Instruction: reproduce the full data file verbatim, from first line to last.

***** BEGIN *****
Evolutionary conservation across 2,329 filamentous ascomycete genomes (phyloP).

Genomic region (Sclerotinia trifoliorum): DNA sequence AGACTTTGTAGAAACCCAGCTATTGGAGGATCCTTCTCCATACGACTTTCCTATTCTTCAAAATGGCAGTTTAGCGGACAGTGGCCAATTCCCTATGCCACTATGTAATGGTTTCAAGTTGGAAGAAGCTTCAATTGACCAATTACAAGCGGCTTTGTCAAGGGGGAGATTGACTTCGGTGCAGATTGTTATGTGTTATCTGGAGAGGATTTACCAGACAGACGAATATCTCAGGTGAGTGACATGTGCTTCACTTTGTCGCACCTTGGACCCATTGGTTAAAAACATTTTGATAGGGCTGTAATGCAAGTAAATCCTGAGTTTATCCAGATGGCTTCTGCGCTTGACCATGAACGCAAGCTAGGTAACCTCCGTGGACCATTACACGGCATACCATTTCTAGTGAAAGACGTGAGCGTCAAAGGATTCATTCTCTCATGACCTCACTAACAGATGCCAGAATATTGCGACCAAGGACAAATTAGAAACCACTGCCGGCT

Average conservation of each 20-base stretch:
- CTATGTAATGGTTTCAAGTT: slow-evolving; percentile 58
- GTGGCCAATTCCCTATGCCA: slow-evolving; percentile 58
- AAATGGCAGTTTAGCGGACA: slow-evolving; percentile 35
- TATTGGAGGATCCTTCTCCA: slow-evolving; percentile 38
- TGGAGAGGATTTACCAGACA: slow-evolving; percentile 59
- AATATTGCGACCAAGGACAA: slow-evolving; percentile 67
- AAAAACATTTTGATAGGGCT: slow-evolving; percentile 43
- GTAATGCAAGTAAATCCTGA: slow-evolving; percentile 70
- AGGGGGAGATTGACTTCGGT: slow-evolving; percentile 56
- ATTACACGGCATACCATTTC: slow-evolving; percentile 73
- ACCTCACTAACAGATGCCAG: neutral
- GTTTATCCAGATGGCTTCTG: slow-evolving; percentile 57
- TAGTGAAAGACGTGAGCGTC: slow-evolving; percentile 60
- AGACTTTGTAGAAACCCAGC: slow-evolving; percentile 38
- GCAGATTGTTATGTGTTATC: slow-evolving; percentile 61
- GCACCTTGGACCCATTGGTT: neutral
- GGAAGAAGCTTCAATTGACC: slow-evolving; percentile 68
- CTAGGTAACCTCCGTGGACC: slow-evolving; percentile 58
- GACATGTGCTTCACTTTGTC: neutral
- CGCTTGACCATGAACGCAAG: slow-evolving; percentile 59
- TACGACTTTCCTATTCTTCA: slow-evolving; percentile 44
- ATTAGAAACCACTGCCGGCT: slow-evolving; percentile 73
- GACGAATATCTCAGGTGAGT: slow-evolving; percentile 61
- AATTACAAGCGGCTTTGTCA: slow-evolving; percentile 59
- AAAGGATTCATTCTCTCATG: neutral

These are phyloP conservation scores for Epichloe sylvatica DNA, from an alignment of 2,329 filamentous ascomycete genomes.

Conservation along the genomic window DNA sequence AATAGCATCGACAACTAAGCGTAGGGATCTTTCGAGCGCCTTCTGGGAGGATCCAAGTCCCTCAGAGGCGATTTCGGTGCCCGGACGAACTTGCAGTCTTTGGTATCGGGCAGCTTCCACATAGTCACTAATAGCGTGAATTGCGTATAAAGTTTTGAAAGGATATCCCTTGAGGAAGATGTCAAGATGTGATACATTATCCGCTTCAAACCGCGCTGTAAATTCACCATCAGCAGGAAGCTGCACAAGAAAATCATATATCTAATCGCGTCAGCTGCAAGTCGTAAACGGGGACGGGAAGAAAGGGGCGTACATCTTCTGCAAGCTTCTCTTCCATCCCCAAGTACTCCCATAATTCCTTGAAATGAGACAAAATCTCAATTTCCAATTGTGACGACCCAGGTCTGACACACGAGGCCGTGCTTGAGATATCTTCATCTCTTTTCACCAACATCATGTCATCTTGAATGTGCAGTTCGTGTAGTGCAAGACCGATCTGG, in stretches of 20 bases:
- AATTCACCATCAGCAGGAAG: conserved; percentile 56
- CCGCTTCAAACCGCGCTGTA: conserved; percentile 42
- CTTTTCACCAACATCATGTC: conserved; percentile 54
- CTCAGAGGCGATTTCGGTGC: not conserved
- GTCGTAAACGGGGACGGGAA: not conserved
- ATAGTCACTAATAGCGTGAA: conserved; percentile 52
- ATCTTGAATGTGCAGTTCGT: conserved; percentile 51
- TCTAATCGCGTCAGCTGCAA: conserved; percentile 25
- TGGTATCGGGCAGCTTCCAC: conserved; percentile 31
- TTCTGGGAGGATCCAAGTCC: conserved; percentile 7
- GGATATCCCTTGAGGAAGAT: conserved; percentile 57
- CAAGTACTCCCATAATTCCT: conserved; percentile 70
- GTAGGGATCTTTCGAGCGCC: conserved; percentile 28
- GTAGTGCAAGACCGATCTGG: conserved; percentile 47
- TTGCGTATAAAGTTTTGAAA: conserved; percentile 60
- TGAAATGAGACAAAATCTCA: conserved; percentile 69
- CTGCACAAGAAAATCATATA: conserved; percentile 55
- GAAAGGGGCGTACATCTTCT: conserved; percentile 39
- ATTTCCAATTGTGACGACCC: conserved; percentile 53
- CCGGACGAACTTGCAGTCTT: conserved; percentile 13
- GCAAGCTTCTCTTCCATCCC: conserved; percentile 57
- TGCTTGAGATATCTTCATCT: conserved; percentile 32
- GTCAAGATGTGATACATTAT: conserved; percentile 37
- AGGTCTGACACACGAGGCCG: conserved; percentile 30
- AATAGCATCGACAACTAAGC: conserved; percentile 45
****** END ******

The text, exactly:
Evolutionary conservation across 2,329 filamentous ascomycete genomes (phyloP).

Genomic region (Sclerotinia trifoliorum): DNA sequence AGACTTTGTAGAAACCCAGCTATTGGAGGATCCTTCTCCATACGACTTTCCTATTCTTCAAAATGGCAGTTTAGCGGACAGTGGCCAATTCCCTATGCCACTATGTAATGGTTTCAAGTTGGAAGAAGCTTCAATTGACCAATTACAAGCGGCTTTGTCAAGGGGGAGATTGACTTCGGTGCAGATTGTTATGTGTTATCTGGAGAGGATTTACCAGACAGACGAATATCTCAGGTGAGTGACATGTGCTTCACTTTGTCGCACCTTGGACCCATTGGTTAAAAACATTTTGATAGGGCTGTAATGCAAGTAAATCCTGAGTTTATCCAGATGGCTTCTGCGCTTGACCATGAACGCAAGCTAGGTAACCTCCGTGGACCATTACACGGCATACCATTTCTAGTGAAAGACGTGAGCGTCAAAGGATTCATTCTCTCATGACCTCACTAACAGATGCCAGAATATTGCGACCAAGGACAAATTAGAAACCACTGCCGGCT

Average conservation of each 20-base stretch:
- CTATGTAATGGTTTCAAGTT: slow-evolving; percentile 58
- GTGGCCAATTCCCTATGCCA: slow-evolving; percentile 58
- AAATGGCAGTTTAGCGGACA: slow-evolving; percentile 35
- TATTGGAGGATCCTTCTCCA: slow-evolving; percentile 38
- TGGAGAGGATTTACCAGACA: slow-evolving; percentile 59
- AATATTGCGACCAAGGACAA: slow-evolving; percentile 67
- AAAAACATTTTGATAGGGCT: slow-evolving; percentile 43
- GTAATGCAAGTAAATCCTGA: slow-evolving; percentile 70
- AGGGGGAGATTGACTTCGGT: slow-evolving; percentile 56
- ATTACACGGCATACCATTTC: slow-evolving; percentile 73
- ACCTCACTAACAGATGCCAG: neutral
- GTTTATCCAGATGGCTTCTG: slow-evolving; percentile 57
- TAGTGAAAGACGTGAGCGTC: slow-evolving; percentile 60
- AGACTTTGTAGAAACCCAGC: slow-evolving; percentile 38
- GCAGATTGTTATGTGTTATC: slow-evolving; percentile 61
- GCACCTTGGACCCATTGGTT: neutral
- GGAAGAAGCTTCAATTGACC: slow-evolving; percentile 68
- CTAGGTAACCTCCGTGGACC: slow-evolving; percentile 58
- GACATGTGCTTCACTTTGTC: neutral
- CGCTTGACCATGAACGCAAG: slow-evolving; percentile 59
- TACGACTTTCCTATTCTTCA: slow-evolving; percentile 44
- ATTAGAAACCACTGCCGGCT: slow-evolving; percentile 73
- GACGAATATCTCAGGTGAGT: slow-evolving; percentile 61
- AATTACAAGCGGCTTTGTCA: slow-evolving; percentile 59
- AAAGGATTCATTCTCTCATG: neutral

These are phyloP conservation scores for Epichloe sylvatica DNA, from an alignment of 2,329 filamentous ascomycete genomes.

Conservation along the genomic window DNA sequence AATAGCATCGACAACTAAGCGTAGGGATCTTTCGAGCGCCTTCTGGGAGGATCCAAGTCCCTCAGAGGCGATTTCGGTGCCCGGACGAACTTGCAGTCTTTGGTATCGGGCAGCTTCCACATAGTCACTAATAGCGTGAATTGCGTATAAAGTTTTGAAAGGATATCCCTTGAGGAAGATGTCAAGATGTGATACATTATCCGCTTCAAACCGCGCTGTAAATTCACCATCAGCAGGAAGCTGCACAAGAAAATCATATATCTAATCGCGTCAGCTGCAAGTCGTAAACGGGGACGGGAAGAAAGGGGCGTACATCTTCTGCAAGCTTCTCTTCCATCCCCAAGTACTCCCATAATTCCTTGAAATGAGACAAAATCTCAATTTCCAATTGTGACGACCCAGGTCTGACACACGAGGCCGTGCTTGAGATATCTTCATCTCTTTTCACCAACATCATGTCATCTTGAATGTGCAGTTCGTGTAGTGCAAGACCGATCTGG, in stretches of 20 bases:
- AATTCACCATCAGCAGGAAG: conserved; percentile 56
- CCGCTTCAAACCGCGCTGTA: conserved; percentile 42
- CTTTTCACCAACATCATGTC: conserved; percentile 54
- CTCAGAGGCGATTTCGGTGC: not conserved
- GTCGTAAACGGGGACGGGAA: not conserved
- ATAGTCACTAATAGCGTGAA: conserved; percentile 52
- ATCTTGAATGTGCAGTTCGT: conserved; percentile 51
- TCTAATCGCGTCAGCTGCAA: conserved; percentile 25
- TGGTATCGGGCAGCTTCCAC: conserved; percentile 31
- TTCTGGGAGGATCCAAGTCC: conserved; percentile 7
- GGATATCCCTTGAGGAAGAT: conserved; percentile 57
- CAAGTACTCCCATAATTCCT: conserved; percentile 70
- GTAGGGATCTTTCGAGCGCC: conserved; percentile 28
- GTAGTGCAAGACCGATCTGG: conserved; percentile 47
- TTGCGTATAAAGTTTTGAAA: conserved; percentile 60
- TGAAATGAGACAAAATCTCA: conserved; percentile 69
- CTGCACAAGAAAATCATATA: conserved; percentile 55
- GAAAGGGGCGTACATCTTCT: conserved; percentile 39
- ATTTCCAATTGTGACGACCC: conserved; percentile 53
- CCGGACGAACTTGCAGTCTT: conserved; percentile 13
- GCAAGCTTCTCTTCCATCCC: conserved; percentile 57
- TGCTTGAGATATCTTCATCT: conserved; percentile 32
- GTCAAGATGTGATACATTAT: conserved; percentile 37
- AGGTCTGACACACGAGGCCG: conserved; percentile 30
- AATAGCATCGACAACTAAGC: conserved; percentile 45